2. Solar Panels

One of the silicon’s most important properties is its ability to function as a semiconductor. Its high melting point and electrical conductivity make it ideal for use in the electronics industry.

Silicon is used to make most solar cells and solar panels because of its physical and chemical properties. It is the best element for solar panels due to its function as a semiconductor. On the other hand, pure silicon is not used because it is a poor conductor. Silicon is mixed with impurities (also known as doping) to absorb and convert solar energy into electricity.

Silicon vs Silica vs SiliconeSilica

Silica, or Silicon dioxide, is an oxide of silicon, as the name suggests. It has a chemical formula SiO₂ and is mainly found naturally in Quartz and diverse living organisms. Silica is one of the significant constituents of sand in many parts of the world. It is one of the most abundant and most complex families of materials. It only exists as synthetic products and compounds of various minerals. Notable examples include fumed silica, aerogels, fused Quartz, and Silica Gel.

A silicon atom displays tetrahedral coordination in most silicates, which means four oxygen atoms surround a single silicon atom in the centre. Quartz polymorphs are the most common example of this phenomenon. 

A 3D network solid with each silicon atom bond covalently in a tetrahedral fashion to four oxygen atoms. However, molten silica exhibits various peculiar physical behaviour and characteristics similar to those in liquid water. These include density maximum at 5000⁰C temperatures, negative temperature expansion, and heat capacity minimum. Molten silica’s density slides from 2.08 g/cm3 at temperatures 1950⁰C to 2.03 g/cm3 at increased temperatures of 2200 ⁰C.

Silica is naturally found in some foods and is added to many food products and supplements. It is commonly used as an anti-caking agent in foods and supplements to prevent ingredients from clumping or sticking together. It is sometimes added to liquids and beverages to control foaming and thickness.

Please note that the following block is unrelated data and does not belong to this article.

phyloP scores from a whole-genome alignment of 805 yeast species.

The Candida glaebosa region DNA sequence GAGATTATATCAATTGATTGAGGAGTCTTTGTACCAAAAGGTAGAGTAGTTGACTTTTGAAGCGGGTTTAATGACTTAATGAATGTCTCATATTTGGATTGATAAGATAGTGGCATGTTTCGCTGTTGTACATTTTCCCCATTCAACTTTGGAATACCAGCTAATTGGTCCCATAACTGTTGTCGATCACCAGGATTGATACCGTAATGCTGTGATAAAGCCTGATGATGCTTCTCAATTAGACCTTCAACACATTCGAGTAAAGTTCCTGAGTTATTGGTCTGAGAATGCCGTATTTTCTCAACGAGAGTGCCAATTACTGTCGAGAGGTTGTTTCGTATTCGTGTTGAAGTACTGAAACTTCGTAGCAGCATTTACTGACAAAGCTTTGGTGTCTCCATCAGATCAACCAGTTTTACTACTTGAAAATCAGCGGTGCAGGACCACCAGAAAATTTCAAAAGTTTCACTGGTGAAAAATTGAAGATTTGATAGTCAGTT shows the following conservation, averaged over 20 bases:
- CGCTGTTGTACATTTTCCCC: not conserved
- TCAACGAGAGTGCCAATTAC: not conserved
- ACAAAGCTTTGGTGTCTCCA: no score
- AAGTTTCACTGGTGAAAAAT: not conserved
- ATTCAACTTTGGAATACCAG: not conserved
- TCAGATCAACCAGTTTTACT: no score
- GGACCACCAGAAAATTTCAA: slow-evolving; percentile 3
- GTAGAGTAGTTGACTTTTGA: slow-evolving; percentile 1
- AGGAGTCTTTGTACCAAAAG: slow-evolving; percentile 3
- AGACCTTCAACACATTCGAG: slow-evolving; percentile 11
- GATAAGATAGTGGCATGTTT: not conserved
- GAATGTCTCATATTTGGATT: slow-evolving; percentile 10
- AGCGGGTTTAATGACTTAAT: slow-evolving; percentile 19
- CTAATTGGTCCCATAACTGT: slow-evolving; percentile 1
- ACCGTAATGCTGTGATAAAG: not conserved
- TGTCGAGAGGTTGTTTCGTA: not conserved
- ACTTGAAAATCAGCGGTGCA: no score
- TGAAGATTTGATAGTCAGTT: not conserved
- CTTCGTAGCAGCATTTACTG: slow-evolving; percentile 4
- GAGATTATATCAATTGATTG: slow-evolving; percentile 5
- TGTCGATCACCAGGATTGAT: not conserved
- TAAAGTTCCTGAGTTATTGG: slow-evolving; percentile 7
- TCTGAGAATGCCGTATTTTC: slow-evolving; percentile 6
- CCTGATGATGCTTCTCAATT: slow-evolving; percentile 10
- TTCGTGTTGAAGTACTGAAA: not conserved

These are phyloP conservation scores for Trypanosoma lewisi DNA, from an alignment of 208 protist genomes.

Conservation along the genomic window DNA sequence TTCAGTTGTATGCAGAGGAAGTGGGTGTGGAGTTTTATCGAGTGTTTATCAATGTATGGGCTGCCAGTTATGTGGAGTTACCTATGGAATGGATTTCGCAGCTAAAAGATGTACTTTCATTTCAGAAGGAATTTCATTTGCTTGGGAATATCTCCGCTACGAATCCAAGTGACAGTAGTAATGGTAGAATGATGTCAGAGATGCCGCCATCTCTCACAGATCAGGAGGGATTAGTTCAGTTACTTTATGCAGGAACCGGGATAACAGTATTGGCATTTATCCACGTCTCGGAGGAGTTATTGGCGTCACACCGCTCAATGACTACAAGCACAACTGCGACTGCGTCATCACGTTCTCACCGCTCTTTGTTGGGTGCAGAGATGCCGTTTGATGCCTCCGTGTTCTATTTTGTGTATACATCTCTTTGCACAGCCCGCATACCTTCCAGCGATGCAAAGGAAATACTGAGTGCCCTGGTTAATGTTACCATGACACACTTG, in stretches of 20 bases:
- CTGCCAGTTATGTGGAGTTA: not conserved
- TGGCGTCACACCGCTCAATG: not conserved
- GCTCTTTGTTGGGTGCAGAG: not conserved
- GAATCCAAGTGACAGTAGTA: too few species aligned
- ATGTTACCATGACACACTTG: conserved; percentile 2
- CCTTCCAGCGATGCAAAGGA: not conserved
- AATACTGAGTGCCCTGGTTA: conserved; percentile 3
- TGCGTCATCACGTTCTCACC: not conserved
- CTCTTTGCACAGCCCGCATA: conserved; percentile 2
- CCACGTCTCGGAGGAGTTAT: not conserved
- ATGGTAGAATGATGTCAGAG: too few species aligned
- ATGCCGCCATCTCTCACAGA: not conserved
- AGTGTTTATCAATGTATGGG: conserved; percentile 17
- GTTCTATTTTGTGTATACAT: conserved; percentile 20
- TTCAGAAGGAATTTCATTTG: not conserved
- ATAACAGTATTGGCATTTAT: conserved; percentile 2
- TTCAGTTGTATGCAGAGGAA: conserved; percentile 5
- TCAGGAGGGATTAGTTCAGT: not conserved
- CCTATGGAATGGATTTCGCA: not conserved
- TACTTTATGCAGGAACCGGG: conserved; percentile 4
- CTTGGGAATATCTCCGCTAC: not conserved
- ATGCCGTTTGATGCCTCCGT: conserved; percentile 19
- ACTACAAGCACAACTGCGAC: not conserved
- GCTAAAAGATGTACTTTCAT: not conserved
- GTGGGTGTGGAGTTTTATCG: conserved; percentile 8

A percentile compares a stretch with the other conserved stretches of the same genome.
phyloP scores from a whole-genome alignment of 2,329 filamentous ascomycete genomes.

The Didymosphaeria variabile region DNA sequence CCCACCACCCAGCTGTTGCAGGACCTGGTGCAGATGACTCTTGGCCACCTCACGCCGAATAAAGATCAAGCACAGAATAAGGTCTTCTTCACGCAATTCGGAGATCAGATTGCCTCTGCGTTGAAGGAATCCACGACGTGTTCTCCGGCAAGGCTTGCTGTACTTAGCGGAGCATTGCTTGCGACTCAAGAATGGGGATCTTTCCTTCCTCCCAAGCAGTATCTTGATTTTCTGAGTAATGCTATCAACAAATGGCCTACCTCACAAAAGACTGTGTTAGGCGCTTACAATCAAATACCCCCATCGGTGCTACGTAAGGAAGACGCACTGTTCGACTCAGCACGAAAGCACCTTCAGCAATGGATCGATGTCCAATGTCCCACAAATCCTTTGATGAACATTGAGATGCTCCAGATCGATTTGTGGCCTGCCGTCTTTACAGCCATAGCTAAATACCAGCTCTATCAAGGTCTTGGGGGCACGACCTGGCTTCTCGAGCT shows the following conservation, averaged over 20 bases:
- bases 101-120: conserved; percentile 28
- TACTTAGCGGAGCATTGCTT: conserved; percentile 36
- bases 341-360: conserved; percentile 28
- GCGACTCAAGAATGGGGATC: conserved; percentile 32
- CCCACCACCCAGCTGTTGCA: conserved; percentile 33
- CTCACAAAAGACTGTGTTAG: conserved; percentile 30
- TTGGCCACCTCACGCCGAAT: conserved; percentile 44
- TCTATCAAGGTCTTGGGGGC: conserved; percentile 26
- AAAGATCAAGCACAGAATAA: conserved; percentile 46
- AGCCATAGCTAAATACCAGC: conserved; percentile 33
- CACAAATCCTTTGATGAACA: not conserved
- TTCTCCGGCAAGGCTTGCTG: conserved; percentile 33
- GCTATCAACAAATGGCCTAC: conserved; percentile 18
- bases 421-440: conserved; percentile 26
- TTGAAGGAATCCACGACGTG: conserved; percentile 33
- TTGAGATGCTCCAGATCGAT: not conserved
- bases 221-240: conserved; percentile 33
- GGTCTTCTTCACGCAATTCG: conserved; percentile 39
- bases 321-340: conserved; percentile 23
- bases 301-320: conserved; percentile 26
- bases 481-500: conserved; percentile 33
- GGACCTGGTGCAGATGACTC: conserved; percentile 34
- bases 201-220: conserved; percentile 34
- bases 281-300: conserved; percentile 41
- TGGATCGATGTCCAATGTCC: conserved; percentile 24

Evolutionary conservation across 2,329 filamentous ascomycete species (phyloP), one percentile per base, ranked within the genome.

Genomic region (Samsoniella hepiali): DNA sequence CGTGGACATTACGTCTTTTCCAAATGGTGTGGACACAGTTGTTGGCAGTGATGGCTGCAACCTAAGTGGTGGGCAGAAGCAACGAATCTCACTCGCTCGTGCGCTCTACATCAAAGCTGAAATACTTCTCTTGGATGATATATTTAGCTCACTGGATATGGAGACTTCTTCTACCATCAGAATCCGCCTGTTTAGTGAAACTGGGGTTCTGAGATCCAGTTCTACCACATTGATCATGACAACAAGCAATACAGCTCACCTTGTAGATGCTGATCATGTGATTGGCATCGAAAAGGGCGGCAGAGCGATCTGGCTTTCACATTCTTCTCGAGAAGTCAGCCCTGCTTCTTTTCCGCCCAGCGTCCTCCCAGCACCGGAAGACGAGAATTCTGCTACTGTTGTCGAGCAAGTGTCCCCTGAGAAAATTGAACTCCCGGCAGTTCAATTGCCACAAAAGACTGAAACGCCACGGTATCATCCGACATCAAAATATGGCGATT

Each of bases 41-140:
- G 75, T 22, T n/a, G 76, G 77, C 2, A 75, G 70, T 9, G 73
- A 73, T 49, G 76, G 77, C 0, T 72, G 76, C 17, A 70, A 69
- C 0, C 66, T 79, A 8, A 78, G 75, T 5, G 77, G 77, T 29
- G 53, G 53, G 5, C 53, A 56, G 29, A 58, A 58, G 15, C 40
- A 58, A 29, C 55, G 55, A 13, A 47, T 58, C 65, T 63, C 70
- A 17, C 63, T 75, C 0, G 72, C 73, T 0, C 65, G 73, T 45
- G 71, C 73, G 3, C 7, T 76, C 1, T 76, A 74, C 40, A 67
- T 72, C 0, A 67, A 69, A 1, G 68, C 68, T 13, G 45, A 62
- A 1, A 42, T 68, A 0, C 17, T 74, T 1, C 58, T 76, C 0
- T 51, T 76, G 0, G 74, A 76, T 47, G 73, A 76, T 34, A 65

How is Silica Gel Made?

Silica Gel manufactured for many years is commonly used as desiccants to absorb moisture to protect goods in their packaging. The process involves a combination of acid and water glass solution. Timing is vital in the process as the formation of the gels is immediate during the composition. Upon completion, the Silica Gel will be distributed accordingly by its mesh size using layers of mesh screens from the top. The Silica Gel has to go through a washing process with ammonia to remove excess salt and then dry them using oven drying. Please find out more about Silica Gel bags in our video here.

Uses

Silica is used in the production of glass. Silica beads are also used in chromatographic applications.

Silica has uses in structural materials and as electrical insulators in microelectronics. You will also find silica as a compound in the pharmaceutical and food industries. You must also know that inhaling crystalline silica is toxic to humans. Do note that Silica Gel which is amorphous silica, is not crystalline silica. It can harm your lung tissue and cause severe inflammation, bronchitis, silicosis, systemic and lung cancer. It can also cause systemic autoimmune diseases such as rheumatoid arthritis and lupus. Crystalline silica is a mineral commonly found in many industrial products at contradiction sites such as glass, bricks, and artificial stone.

Silica is used as a functional filler in paints, plastics, and rubber, and silica sand is used in water filtration and agriculture. Other common applications include the construction and upkeep of a wide range of sports and leisure facilities.

Silicone

Silicones are a diverse family of specialty, high-performance materials that include reactive silanes, silicone fluids, and silicone polymers. These materials are critical to key sectors of our economy, such as health care, aerospace, personal care, electronics, transportation, and construction.